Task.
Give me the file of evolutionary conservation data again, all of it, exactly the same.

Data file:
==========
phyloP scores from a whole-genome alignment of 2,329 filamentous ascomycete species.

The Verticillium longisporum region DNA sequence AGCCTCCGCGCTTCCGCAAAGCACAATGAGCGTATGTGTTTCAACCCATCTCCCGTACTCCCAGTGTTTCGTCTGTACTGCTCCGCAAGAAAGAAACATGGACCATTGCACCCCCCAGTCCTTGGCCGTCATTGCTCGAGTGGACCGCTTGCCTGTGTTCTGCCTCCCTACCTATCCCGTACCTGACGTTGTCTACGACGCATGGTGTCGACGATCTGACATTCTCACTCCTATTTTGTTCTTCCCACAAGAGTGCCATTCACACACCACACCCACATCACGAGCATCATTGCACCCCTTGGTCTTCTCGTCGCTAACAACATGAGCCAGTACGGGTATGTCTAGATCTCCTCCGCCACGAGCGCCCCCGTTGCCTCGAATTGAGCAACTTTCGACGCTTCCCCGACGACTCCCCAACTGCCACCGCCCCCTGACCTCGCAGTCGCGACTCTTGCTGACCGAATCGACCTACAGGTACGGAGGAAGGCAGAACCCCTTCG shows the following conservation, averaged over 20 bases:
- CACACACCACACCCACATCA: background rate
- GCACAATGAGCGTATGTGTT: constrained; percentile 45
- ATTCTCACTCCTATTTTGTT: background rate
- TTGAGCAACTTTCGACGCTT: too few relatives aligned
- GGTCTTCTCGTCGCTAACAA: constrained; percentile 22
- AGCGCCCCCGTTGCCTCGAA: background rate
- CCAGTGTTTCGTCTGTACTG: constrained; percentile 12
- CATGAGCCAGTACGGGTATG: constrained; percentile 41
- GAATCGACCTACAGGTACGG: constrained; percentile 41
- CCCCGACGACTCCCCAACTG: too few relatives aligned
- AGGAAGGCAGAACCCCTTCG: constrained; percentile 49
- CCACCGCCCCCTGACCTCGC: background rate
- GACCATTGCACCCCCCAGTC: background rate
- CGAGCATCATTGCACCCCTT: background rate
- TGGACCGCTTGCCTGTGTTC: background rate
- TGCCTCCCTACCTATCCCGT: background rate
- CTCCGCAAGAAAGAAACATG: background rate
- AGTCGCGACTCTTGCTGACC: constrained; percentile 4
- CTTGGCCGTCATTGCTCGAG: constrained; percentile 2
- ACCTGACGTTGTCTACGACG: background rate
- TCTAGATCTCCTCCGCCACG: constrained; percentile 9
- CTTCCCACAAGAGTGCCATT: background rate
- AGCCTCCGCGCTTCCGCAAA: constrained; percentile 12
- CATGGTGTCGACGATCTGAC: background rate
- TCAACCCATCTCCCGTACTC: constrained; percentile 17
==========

phyloP scores from a whole-genome alignment of 2,329 filamentous ascomycete species.

The Verticillium longisporum region DNA sequence AGCCTCCGCGCTTCCGCAAAGCACAATGAGCGTATGTGTTTCAACCCATCTCCCGTACTCCCAGTGTTTCGTCTGTACTGCTCCGCAAGAAAGAAACATGGACCATTGCACCCCCCAGTCCTTGGCCGTCATTGCTCGAGTGGACCGCTTGCCTGTGTTCTGCCTCCCTACCTATCCCGTACCTGACGTTGTCTACGACGCATGGTGTCGACGATCTGACATTCTCACTCCTATTTTGTTCTTCCCACAAGAGTGCCATTCACACACCACACCCACATCACGAGCATCATTGCACCCCTTGGTCTTCTCGTCGCTAACAACATGAGCCAGTACGGGTATGTCTAGATCTCCTCCGCCACGAGCGCCCCCGTTGCCTCGAATTGAGCAACTTTCGACGCTTCCCCGACGACTCCCCAACTGCCACCGCCCCCTGACCTCGCAGTCGCGACTCTTGCTGACCGAATCGACCTACAGGTACGGAGGAAGGCAGAACCCCTTCG shows the following conservation, averaged over 20 bases:
- CACACACCACACCCACATCA: background rate
- GCACAATGAGCGTATGTGTT: constrained; percentile 45
- ATTCTCACTCCTATTTTGTT: background rate
- TTGAGCAACTTTCGACGCTT: too few relatives aligned
- GGTCTTCTCGTCGCTAACAA: constrained; percentile 22
- AGCGCCCCCGTTGCCTCGAA: background rate
- CCAGTGTTTCGTCTGTACTG: constrained; percentile 12
- CATGAGCCAGTACGGGTATG: constrained; percentile 41
- GAATCGACCTACAGGTACGG: constrained; percentile 41
- CCCCGACGACTCCCCAACTG: too few relatives aligned
- AGGAAGGCAGAACCCCTTCG: constrained; percentile 49
- CCACCGCCCCCTGACCTCGC: background rate
- GACCATTGCACCCCCCAGTC: background rate
- CGAGCATCATTGCACCCCTT: background rate
- TGGACCGCTTGCCTGTGTTC: background rate
- TGCCTCCCTACCTATCCCGT: background rate
- CTCCGCAAGAAAGAAACATG: background rate
- AGTCGCGACTCTTGCTGACC: constrained; percentile 4
- CTTGGCCGTCATTGCTCGAG: constrained; percentile 2
- ACCTGACGTTGTCTACGACG: background rate
- TCTAGATCTCCTCCGCCACG: constrained; percentile 9
- CTTCCCACAAGAGTGCCATT: background rate
- AGCCTCCGCGCTTCCGCAAA: constrained; percentile 12
- CATGGTGTCGACGATCTGAC: background rate
- TCAACCCATCTCCCGTACTC: constrained; percentile 17